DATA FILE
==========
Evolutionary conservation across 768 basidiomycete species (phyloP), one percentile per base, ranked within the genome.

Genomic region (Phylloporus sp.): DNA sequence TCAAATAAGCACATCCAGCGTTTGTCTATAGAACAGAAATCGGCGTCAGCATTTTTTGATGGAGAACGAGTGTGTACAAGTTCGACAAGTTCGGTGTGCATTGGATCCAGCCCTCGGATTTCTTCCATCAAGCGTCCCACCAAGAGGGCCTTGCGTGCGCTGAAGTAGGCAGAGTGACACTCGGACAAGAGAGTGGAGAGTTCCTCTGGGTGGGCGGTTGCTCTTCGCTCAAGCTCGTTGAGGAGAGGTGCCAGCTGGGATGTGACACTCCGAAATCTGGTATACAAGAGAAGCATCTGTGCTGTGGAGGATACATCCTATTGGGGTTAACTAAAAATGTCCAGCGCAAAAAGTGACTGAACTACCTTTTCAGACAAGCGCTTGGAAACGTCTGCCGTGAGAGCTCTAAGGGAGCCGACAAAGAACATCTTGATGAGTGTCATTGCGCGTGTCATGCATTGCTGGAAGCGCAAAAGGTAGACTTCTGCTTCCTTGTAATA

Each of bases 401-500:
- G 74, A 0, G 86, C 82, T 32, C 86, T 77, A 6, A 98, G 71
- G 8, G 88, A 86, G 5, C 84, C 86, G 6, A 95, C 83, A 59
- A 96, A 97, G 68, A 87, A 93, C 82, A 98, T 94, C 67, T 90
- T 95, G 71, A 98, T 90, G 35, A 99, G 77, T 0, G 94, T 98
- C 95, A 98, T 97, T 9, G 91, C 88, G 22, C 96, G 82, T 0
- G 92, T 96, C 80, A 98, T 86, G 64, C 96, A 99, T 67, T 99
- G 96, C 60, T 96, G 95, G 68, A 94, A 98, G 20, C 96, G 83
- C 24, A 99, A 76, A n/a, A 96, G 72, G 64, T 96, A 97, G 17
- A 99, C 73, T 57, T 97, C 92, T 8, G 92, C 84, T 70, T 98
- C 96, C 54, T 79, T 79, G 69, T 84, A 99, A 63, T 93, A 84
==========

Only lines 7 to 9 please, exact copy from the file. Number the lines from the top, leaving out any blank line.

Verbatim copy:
- T 95, G 71, A 98, T 90, G 35, A 99, G 77, T 0, G 94, T 98
- C 95, A 98, T 97, T 9, G 91, C 88, G 22, C 96, G 82, T 0
- G 92, T 96, C 80, A 98, T 86, G 64, C 96, A 99, T 67, T 99